Which is not to say that singles are completely isolated from young parents and off the hook, either.

In lieu of having children ourselves, what we could do is be more supportive of those who do.

In Korea, officials and researchers said repeatedly that many young people found it hard to work and parent at the same time.

The workplace culture there values long hours spent at work, so young parents feel pressured to not take up parental leave or flexible work arrangements.

These parents fear they will be perceived as inconsiderate slackers who increase their colleagues' workload, by shortening their own working hours to spend more time with their kids. Small wonder then that only 2 per cent of Korean dads take paternity leave.

Let's not be like that in Singapore. We can all be a little kinder and more understanding.

Already, there are anecdotal tales here of unsupportive employers.

In a Facebook note last month, Mrs Teo said some new fathers told her that their bosses had hinted their performance grade would be affected, if they took more time off work to care for their babies, on top of their reservist duties.

Yes, some bosses, especially those from small firms, face a genuine manpower shortage. But if we can accept that men have to be away at reservist training for at least a fortnight every year, why can't we accept that fathers will also be away for just as long after their children are born?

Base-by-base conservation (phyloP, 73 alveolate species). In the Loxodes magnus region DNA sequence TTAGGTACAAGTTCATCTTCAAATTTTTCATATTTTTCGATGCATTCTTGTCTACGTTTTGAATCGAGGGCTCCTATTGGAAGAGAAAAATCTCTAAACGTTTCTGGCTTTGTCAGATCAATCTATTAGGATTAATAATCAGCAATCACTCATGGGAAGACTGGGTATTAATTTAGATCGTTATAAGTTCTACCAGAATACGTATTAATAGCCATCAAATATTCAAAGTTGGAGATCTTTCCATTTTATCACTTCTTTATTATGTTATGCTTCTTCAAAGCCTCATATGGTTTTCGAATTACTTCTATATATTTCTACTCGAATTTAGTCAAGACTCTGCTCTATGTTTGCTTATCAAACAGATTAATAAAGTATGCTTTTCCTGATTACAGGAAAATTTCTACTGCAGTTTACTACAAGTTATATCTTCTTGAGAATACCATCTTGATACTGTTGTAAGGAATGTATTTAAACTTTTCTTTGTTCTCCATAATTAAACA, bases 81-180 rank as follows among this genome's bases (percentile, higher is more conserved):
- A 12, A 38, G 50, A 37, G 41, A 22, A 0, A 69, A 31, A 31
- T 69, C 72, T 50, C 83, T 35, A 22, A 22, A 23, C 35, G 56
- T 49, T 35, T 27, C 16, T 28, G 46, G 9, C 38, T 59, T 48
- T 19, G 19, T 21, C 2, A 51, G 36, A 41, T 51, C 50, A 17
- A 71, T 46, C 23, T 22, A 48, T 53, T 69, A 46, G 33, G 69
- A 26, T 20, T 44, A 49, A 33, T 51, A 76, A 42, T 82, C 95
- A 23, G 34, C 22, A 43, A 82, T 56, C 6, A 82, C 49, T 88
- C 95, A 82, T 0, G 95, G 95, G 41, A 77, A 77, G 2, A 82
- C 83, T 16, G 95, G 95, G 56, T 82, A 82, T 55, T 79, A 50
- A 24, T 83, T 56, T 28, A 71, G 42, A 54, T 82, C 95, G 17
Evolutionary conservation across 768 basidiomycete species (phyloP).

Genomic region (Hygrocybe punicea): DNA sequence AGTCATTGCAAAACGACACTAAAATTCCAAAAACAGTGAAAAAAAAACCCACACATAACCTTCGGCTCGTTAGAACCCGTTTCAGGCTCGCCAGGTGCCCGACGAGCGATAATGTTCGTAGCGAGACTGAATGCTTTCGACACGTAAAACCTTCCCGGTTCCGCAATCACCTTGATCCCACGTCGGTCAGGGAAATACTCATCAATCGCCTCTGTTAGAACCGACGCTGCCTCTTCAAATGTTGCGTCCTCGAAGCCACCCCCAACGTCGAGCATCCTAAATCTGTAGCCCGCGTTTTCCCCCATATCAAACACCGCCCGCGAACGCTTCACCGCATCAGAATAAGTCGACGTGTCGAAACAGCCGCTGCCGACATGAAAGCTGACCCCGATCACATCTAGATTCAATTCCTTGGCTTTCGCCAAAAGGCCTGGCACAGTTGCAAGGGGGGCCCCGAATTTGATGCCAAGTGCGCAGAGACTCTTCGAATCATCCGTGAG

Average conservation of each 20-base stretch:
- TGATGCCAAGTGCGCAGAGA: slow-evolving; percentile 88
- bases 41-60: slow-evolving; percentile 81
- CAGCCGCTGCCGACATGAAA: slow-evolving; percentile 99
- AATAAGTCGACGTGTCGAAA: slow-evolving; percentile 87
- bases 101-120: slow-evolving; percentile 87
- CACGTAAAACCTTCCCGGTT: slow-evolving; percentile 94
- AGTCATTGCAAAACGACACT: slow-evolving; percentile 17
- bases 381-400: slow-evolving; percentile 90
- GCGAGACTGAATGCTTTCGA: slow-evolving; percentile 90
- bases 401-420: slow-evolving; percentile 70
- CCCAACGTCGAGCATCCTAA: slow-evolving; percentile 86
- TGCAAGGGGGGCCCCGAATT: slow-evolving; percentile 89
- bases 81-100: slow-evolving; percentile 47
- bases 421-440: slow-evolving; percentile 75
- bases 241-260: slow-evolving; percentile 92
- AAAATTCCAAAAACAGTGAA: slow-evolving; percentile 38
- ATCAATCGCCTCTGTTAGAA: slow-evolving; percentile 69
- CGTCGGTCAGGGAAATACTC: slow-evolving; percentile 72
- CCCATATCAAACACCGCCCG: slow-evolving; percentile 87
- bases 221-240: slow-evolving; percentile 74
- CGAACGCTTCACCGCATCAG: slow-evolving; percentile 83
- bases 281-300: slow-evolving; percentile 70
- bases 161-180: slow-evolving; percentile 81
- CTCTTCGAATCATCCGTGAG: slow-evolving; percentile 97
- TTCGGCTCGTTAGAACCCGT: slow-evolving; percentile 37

Furthermore, it's unlikely that an employee will go on paternity leave every single year, unlike the regularity of reservist training.

As for the rest of us non-bosses in the workplace, it would be good if we did not resent or begrudge colleagues who want to take up flexible work arrangements. Especially not if they strive to be just as productive - albeit at different hours of the day - as before their children came along.

If you want to take a pragmatic perspective, it's these children who will be supporting us when we're old anyway. So, while it's good that the Government is stepping up support for young parents, society should, too.

A version of this article appeared in the print edition of The Sunday Times on April 03, 2016, with the headline 'A tale of two fertility approaches A shift to support young parents by the Government - and singles, too?'. Print Edition | Subscribe